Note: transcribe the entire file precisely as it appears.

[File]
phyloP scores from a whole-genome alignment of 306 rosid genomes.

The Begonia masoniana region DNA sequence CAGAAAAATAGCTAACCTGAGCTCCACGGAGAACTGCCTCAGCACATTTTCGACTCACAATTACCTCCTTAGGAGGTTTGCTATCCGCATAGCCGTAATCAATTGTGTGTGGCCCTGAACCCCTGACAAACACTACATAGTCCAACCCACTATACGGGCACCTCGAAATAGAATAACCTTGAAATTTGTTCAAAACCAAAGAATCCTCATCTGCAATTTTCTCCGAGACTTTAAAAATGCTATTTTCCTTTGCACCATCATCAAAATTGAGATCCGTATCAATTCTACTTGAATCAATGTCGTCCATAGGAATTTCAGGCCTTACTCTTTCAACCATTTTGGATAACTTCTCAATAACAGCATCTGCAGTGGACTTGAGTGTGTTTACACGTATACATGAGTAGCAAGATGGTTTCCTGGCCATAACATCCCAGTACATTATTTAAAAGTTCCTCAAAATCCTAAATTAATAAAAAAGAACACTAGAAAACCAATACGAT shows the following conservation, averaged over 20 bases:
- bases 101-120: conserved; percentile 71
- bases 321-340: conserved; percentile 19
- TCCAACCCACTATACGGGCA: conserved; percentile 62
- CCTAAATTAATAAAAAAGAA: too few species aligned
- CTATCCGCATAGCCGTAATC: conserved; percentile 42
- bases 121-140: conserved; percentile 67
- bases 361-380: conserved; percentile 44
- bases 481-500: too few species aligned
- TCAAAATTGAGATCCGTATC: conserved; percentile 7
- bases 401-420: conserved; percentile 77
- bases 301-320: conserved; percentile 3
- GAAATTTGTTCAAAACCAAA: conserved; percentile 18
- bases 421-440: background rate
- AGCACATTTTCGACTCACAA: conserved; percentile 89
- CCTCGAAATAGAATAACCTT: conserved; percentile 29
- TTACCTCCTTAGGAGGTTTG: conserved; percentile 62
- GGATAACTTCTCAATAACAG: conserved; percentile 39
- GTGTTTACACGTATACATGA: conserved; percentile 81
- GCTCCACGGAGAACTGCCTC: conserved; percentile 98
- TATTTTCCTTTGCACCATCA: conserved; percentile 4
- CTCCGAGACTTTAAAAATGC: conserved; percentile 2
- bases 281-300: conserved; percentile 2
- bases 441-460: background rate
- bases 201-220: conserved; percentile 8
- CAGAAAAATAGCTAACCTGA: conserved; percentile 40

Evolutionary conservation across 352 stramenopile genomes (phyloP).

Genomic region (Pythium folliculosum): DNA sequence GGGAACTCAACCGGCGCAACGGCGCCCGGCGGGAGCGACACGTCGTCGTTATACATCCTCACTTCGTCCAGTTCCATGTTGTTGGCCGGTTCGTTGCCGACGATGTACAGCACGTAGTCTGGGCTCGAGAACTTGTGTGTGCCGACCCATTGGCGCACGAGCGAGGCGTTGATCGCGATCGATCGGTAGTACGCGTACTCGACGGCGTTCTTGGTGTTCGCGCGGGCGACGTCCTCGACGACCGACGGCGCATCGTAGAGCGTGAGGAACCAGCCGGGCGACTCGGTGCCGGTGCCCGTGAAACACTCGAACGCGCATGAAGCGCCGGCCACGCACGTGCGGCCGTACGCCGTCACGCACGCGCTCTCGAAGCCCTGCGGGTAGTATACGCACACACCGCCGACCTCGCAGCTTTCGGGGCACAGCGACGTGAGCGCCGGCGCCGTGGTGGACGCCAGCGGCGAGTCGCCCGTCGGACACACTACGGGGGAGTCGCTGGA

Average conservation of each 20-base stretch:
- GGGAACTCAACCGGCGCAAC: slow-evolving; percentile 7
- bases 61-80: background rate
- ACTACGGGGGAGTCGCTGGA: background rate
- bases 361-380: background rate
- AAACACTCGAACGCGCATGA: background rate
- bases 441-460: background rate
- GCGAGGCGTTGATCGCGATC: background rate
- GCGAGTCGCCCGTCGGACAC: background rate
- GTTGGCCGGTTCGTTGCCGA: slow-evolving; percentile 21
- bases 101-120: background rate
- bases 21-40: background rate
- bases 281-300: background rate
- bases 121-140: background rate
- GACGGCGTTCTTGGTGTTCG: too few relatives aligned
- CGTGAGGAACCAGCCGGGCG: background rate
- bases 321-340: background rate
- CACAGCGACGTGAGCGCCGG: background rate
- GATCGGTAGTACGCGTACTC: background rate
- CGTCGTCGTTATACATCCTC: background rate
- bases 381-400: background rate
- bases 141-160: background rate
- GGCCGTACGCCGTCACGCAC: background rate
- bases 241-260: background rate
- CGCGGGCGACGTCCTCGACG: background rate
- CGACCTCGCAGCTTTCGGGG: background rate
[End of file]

phyloP scores from a whole-genome alignment of 306 rosid genomes.

The Begonia masoniana region DNA sequence CAGAAAAATAGCTAACCTGAGCTCCACGGAGAACTGCCTCAGCACATTTTCGACTCACAATTACCTCCTTAGGAGGTTTGCTATCCGCATAGCCGTAATCAATTGTGTGTGGCCCTGAACCCCTGACAAACACTACATAGTCCAACCCACTATACGGGCACCTCGAAATAGAATAACCTTGAAATTTGTTCAAAACCAAAGAATCCTCATCTGCAATTTTCTCCGAGACTTTAAAAATGCTATTTTCCTTTGCACCATCATCAAAATTGAGATCCGTATCAATTCTACTTGAATCAATGTCGTCCATAGGAATTTCAGGCCTTACTCTTTCAACCATTTTGGATAACTTCTCAATAACAGCATCTGCAGTGGACTTGAGTGTGTTTACACGTATACATGAGTAGCAAGATGGTTTCCTGGCCATAACATCCCAGTACATTATTTAAAAGTTCCTCAAAATCCTAAATTAATAAAAAAGAACACTAGAAAACCAATACGAT shows the following conservation, averaged over 20 bases:
- bases 101-120: conserved; percentile 71
- bases 321-340: conserved; percentile 19
- TCCAACCCACTATACGGGCA: conserved; percentile 62
- CCTAAATTAATAAAAAAGAA: too few species aligned
- CTATCCGCATAGCCGTAATC: conserved; percentile 42
- bases 121-140: conserved; percentile 67
- bases 361-380: conserved; percentile 44
- bases 481-500: too few species aligned
- TCAAAATTGAGATCCGTATC: conserved; percentile 7
- bases 401-420: conserved; percentile 77
- bases 301-320: conserved; percentile 3
- GAAATTTGTTCAAAACCAAA: conserved; percentile 18
- bases 421-440: background rate
- AGCACATTTTCGACTCACAA: conserved; percentile 89
- CCTCGAAATAGAATAACCTT: conserved; percentile 29
- TTACCTCCTTAGGAGGTTTG: conserved; percentile 62
- GGATAACTTCTCAATAACAG: conserved; percentile 39
- GTGTTTACACGTATACATGA: conserved; percentile 81
- GCTCCACGGAGAACTGCCTC: conserved; percentile 98
- TATTTTCCTTTGCACCATCA: conserved; percentile 4
- CTCCGAGACTTTAAAAATGC: conserved; percentile 2
- bases 281-300: conserved; percentile 2
- bases 441-460: background rate
- bases 201-220: conserved; percentile 8
- CAGAAAAATAGCTAACCTGA: conserved; percentile 40

Evolutionary conservation across 352 stramenopile genomes (phyloP).

Genomic region (Pythium folliculosum): DNA sequence GGGAACTCAACCGGCGCAACGGCGCCCGGCGGGAGCGACACGTCGTCGTTATACATCCTCACTTCGTCCAGTTCCATGTTGTTGGCCGGTTCGTTGCCGACGATGTACAGCACGTAGTCTGGGCTCGAGAACTTGTGTGTGCCGACCCATTGGCGCACGAGCGAGGCGTTGATCGCGATCGATCGGTAGTACGCGTACTCGACGGCGTTCTTGGTGTTCGCGCGGGCGACGTCCTCGACGACCGACGGCGCATCGTAGAGCGTGAGGAACCAGCCGGGCGACTCGGTGCCGGTGCCCGTGAAACACTCGAACGCGCATGAAGCGCCGGCCACGCACGTGCGGCCGTACGCCGTCACGCACGCGCTCTCGAAGCCCTGCGGGTAGTATACGCACACACCGCCGACCTCGCAGCTTTCGGGGCACAGCGACGTGAGCGCCGGCGCCGTGGTGGACGCCAGCGGCGAGTCGCCCGTCGGACACACTACGGGGGAGTCGCTGGA

Average conservation of each 20-base stretch:
- GGGAACTCAACCGGCGCAAC: slow-evolving; percentile 7
- bases 61-80: background rate
- ACTACGGGGGAGTCGCTGGA: background rate
- bases 361-380: background rate
- AAACACTCGAACGCGCATGA: background rate
- bases 441-460: background rate
- GCGAGGCGTTGATCGCGATC: background rate
- GCGAGTCGCCCGTCGGACAC: background rate
- GTTGGCCGGTTCGTTGCCGA: slow-evolving; percentile 21
- bases 101-120: background rate
- bases 21-40: background rate
- bases 281-300: background rate
- bases 121-140: background rate
- GACGGCGTTCTTGGTGTTCG: too few relatives aligned
- CGTGAGGAACCAGCCGGGCG: background rate
- bases 321-340: background rate
- CACAGCGACGTGAGCGCCGG: background rate
- GATCGGTAGTACGCGTACTC: background rate
- CGTCGTCGTTATACATCCTC: background rate
- bases 381-400: background rate
- bases 141-160: background rate
- GGCCGTACGCCGTCACGCAC: background rate
- bases 241-260: background rate
- CGCGGGCGACGTCCTCGACG: background rate
- CGACCTCGCAGCTTTCGGGG: background rate